Notions: Thread from stash, waistband elastic

Total: about $2 each

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New: Comox Trunks

So I’m obviously quite hot off the gun with these ones (Mr. Guy tells me that’s not a real saying). Thread Theory released their new pattern for the Comox Trunks on Monday evening, I had the pattern printed and in my hands at work on Tuesday morning, and Mr Guy was trying on the finished pair that night.

Please see the bottom of my post for information regarding a minor error in the pattern.

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Unfortunately there is no one modelling these photos – unlike Morgan and Matt I don’t have willing varsity students to strip to their gruts! Mr. Guy almost said I could take photos of him wearing them, but decided against it like I had expected.

I was so keen to make these that I grabbed the only suitable knit fabric I had in my stash – this red polka dot cotton knit. All the other fabrics are merinos and waiting for other projects. I was able to use the matching blue polka dot fabric for the binding on the front of the shorts. You’ll also note that the overlocking thread doesn’t match, because blue is the ONLY COLOUR I brought with me.

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These shorts went together VERY quickly. It took me 2 hours in total which included multiple try-ons and a 20 minute period where my dad (who is visiting along with my mum) stole my computer with the instructions on it.

Please don’t look too closely at the waistband; I didn’t have any wide elastic in the limited stash I brought up with me (Made on Marion is sending some up to me today) so I unpicked some from a pair of RTW that had seen better days – it works but it’s not so pretty.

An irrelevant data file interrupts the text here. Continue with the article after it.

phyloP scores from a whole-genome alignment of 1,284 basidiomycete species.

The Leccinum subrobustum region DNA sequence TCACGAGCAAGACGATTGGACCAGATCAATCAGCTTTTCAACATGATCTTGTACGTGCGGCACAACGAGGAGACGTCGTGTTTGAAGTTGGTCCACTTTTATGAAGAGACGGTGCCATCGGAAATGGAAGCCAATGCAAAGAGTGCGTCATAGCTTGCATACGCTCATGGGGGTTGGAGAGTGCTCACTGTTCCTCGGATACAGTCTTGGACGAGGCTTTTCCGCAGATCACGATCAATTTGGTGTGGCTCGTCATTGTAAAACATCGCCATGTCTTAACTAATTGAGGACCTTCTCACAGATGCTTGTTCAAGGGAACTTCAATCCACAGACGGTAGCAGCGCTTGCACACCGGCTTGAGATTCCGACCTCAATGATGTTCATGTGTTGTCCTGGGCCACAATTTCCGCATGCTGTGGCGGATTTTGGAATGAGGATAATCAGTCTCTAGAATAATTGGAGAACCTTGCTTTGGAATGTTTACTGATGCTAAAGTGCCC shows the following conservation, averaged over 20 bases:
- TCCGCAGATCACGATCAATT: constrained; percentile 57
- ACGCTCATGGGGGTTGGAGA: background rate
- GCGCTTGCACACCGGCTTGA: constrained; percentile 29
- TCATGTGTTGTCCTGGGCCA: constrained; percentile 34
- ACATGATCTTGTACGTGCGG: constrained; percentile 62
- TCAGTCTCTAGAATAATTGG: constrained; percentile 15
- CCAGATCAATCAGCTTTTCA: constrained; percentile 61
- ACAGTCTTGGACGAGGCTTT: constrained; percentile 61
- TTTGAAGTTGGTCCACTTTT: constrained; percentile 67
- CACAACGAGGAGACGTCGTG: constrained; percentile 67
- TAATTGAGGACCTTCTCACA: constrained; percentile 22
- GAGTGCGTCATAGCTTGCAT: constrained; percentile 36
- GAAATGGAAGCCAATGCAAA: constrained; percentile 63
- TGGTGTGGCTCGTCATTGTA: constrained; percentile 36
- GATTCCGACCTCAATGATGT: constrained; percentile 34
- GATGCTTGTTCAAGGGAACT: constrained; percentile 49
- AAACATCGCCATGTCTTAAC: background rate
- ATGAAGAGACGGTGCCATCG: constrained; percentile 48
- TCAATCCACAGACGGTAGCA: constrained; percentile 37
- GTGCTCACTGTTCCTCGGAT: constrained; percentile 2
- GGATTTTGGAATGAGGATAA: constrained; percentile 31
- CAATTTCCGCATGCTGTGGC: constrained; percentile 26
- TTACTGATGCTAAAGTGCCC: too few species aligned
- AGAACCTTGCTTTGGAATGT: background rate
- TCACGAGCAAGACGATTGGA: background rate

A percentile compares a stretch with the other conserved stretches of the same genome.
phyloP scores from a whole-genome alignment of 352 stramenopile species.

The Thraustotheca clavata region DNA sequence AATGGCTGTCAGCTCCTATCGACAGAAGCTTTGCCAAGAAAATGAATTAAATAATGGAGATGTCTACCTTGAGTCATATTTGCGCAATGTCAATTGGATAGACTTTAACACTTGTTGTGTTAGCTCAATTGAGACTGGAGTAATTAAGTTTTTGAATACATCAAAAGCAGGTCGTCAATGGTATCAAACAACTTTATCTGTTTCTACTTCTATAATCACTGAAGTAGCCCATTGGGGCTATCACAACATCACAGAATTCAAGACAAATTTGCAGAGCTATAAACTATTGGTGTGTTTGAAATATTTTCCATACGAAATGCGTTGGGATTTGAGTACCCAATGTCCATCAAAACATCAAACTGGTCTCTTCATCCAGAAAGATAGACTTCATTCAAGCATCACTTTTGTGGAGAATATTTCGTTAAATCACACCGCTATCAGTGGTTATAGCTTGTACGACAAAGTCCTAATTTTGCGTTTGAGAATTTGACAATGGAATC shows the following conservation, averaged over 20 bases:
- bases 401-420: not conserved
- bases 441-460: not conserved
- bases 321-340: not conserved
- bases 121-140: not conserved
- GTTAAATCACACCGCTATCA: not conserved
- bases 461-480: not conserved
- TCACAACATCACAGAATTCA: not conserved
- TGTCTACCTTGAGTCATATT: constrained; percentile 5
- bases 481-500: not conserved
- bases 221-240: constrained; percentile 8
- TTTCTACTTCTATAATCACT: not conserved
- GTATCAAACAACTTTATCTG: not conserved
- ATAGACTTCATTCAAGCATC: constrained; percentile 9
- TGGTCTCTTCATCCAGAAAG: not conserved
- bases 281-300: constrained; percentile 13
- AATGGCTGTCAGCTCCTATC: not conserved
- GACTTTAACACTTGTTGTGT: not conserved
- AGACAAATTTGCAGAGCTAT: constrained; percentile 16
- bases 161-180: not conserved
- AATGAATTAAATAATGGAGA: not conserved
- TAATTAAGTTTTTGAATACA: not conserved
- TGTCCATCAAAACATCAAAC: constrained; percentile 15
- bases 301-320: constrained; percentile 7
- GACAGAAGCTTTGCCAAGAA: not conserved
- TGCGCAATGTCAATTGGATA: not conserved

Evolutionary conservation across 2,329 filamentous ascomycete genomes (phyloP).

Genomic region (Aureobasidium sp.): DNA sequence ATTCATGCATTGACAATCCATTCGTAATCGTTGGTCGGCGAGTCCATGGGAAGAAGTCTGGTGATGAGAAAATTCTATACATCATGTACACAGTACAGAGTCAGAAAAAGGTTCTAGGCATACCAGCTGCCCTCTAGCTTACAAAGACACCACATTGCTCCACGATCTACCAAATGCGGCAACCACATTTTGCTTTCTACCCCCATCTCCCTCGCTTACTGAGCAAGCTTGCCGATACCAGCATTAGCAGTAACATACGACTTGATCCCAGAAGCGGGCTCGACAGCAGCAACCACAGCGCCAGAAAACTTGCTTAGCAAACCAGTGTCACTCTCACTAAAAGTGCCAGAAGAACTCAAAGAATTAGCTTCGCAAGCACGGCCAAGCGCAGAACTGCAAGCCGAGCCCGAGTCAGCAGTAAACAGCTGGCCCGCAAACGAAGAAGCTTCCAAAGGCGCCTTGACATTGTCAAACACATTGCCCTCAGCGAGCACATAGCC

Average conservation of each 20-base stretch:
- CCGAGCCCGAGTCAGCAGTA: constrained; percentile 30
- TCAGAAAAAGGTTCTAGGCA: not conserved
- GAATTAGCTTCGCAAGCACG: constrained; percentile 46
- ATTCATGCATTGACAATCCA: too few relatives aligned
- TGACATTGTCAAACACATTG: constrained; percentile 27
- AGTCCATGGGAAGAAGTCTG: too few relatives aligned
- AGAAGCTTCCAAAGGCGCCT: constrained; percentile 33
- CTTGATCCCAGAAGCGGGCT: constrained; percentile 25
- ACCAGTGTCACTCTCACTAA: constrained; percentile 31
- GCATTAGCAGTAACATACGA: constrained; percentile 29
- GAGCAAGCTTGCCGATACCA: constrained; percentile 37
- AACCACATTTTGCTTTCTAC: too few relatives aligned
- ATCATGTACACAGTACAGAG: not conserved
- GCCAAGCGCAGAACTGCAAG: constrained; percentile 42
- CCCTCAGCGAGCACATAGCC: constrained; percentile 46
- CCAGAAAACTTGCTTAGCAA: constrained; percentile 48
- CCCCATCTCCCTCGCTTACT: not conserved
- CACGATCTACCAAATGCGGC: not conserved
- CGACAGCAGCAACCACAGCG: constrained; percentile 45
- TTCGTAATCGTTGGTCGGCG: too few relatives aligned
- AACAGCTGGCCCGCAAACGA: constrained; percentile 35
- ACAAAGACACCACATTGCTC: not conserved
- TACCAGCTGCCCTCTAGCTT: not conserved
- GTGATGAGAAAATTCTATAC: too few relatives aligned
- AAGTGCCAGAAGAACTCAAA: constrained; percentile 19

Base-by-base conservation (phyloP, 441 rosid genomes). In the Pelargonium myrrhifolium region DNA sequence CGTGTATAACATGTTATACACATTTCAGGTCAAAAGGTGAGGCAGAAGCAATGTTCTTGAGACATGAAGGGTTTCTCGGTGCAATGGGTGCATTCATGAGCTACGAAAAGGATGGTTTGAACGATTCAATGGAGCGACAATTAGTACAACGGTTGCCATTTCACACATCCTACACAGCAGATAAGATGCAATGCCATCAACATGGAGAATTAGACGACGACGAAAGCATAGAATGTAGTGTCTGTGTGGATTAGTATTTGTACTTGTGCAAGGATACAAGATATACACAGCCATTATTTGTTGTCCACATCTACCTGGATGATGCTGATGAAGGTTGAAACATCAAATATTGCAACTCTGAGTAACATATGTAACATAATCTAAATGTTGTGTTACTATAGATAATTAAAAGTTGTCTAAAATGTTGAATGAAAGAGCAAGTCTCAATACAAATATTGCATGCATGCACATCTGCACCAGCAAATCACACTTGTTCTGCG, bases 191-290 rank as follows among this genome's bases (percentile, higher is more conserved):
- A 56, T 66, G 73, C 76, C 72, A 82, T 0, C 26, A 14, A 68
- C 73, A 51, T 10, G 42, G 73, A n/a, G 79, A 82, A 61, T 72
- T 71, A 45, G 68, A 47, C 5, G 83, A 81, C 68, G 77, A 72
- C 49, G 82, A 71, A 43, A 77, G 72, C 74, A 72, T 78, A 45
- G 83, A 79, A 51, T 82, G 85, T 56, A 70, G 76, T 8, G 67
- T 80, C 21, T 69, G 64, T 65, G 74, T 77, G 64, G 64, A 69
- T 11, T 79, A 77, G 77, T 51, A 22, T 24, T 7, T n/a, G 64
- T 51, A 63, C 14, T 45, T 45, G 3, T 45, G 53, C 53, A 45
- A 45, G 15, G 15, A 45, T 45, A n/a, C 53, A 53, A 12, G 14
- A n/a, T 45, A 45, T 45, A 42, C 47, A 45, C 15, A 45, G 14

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Even after making several pairs of underpants for myself (not blogged), I still struggle a little with keeping everything neat – underwear and lingerie has a whole different skill set to garment sewing, and it takes a while to get it looking nice. These have ended up being quite good except the only twin needle I have is 1.5mm wide (whyyy) and the fabric attaching to the waistband is a bit scruffy. Usually I would overlock the edge to the elastic, then fold and top-stitch down; on this pair I didn’t want the waistband to be permanently attached, in case it got too scruffy and I wanted to replace it.

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Although I can’t say that Mr. Guy has ever complained about the idea of a center back seam, the bum piece is quite nice. I do know that back seams can be annoying on ladies undies and we don’t have anything, erm, pulling the fabric forward.

In terms of fit, I made a straight size 36 (based on his waist measurement) and it fit well except for being too large in the legs. I’ll have to think about how exactly to fix that, whether I hack and the piece I have or just cut a smaller leg piece. They’re still comfortable, apparently, but aren’t as snug as they should be.

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The front opening makes them look professional, but the opening is a bit small. Does anyone actually use that? I imagine it would always be easier to just drop your trousers to go to the bathroom but IDK I’m a girl.

All in all I looove this pattern. I’ve tried making mens underwear before (using Jalie 3242) and even after several tries, I couldn’t get the fit right, and the crotch facing is always confusing. The Comox Trunks are easy peasy if you have any experience with sewing knits (even those who don’t would be able to as the instructions are very clear, but underwear involves smaller pieces of fabric which can be tricky).

 

Now, please note that there is a small error with the pattern as is: pattern pieces 3 and 4 should be cut on folded fabric so you have two mirrored versions. Follow the instructions as written, however step 3 should instead read “Lay the trunk front pieces on top of each other with one WRONG side facing one RIGHT side.”  From that point onwards, instructions are the same as before. This will mean that you’ll get self-fabric peeking out of the gap (unlike mine which has the white peeking through), but will have self-fabric on the bound piece facing the inside. This should make sense when you’ve got all the pieces in front of you.

It’s no real biggie and Morgan will be fixing the PDF version and sending it out to those of you who bought that version, and will be adding an errata to all the paper versions.